and not the man. That was right enough, for half the magic of our
Flying Corps was its freedom from advertisement. But the British Army
knew all about him, and the men in the trenches used to discuss him as
if he were a crack football-player. There was a very big German airman
called Lensch, one of the Albatross heroes, who about the end of
August claimed to have destroyed thirty-two Allied machines. Peter had
then only seventeen planes to his credit, but he was rapidly
increasing his score. Lensch was a mighty man of valour and a good
sportsman after his fashion. He was amazingly quick at manoeuvring his
machine in the actual fight, but Peter was supposed to be better at
forcing the kind of fight he wanted. Lensch, if you like, was the
tactician and Peter the strategist. Anyhow the two were out to get
each other. There were plenty of fellows who saw the campaign as a
struggle not between Hun and Briton, but between Lensch and Pienaar.

The 15th September came, and I got knocked out and went to hospital.
When I was fit to read the papers again and receive letters, I found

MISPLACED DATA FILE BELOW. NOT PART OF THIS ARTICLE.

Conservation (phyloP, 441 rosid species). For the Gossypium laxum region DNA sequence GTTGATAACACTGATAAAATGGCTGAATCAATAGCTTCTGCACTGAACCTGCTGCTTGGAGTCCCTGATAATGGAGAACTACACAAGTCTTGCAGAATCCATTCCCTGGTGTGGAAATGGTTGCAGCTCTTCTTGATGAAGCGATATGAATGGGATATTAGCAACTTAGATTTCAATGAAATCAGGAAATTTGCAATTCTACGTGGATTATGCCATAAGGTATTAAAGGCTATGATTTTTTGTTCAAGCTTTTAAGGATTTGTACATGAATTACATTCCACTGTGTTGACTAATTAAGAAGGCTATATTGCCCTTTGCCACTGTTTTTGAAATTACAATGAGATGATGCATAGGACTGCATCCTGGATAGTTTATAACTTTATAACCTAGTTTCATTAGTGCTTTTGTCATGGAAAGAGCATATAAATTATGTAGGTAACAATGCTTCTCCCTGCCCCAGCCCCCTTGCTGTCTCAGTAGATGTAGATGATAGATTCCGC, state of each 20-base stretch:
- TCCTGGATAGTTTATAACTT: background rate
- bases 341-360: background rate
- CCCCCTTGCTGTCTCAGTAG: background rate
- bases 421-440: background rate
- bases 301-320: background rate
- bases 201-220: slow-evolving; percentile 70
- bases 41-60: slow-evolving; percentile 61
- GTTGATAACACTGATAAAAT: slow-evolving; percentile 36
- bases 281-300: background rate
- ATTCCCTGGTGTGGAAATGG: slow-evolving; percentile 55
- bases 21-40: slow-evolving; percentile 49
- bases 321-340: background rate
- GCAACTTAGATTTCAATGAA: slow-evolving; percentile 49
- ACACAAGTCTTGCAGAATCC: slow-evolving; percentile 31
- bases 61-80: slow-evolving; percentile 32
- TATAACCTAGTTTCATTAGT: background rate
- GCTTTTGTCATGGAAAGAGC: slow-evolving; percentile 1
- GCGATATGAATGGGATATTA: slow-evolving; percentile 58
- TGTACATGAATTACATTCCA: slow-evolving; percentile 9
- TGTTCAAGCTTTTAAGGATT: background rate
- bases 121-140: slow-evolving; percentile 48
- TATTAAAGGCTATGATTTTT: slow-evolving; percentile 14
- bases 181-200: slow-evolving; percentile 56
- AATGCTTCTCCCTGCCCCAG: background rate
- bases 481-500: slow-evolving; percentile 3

to my consternation that Peter had been downed. It happened at the end
of October when the southwest gales badly handicapped our airwork.
When our bombing or reconnaissance jobs behind the enemy lines were
completed, instead of being able to glide back into safety, we had to
fight our way home slowly against a head-wind exposed to Archies and
Hun planes. Somewhere east of Bapaume on a return journey Peter fell
in with Lensch--at least the German Press gave Lensch the credit. His
petrol tank was shot to bits and he was forced to descend in a wood
near Morchies. 'The celebrated British airman, Pinner,' in the words
of the German communique, was made prisoner.

I had no letter from him till the beginning of the New Year, when I
was preparing to return to France. It was a very contented letter. He
seemed to have been fairly well treated, though he had always a low
standard of what he expected from the world in the way of comfort. I
inferred that his captors had not identified in the brilliant airman
the Dutch miscreant who a year before had broken out of a German jail.
He had discovered the pleasures of reading and had perfected himself
in an art which he had once practised indifferently. Somehow or other
he had got a _Pilgrim's Progress_, from which he seemed to extract
enormous pleasure. And then at the end, quite casually, he mentioned
that he had been badly wounded and that his left leg would never be
much use again.

After that I got frequent letters, and I wrote to him every week and
sent him every kind of parcel I could think of. His letters used to
make me both ashamed and happy. I had always banked on old Peter, and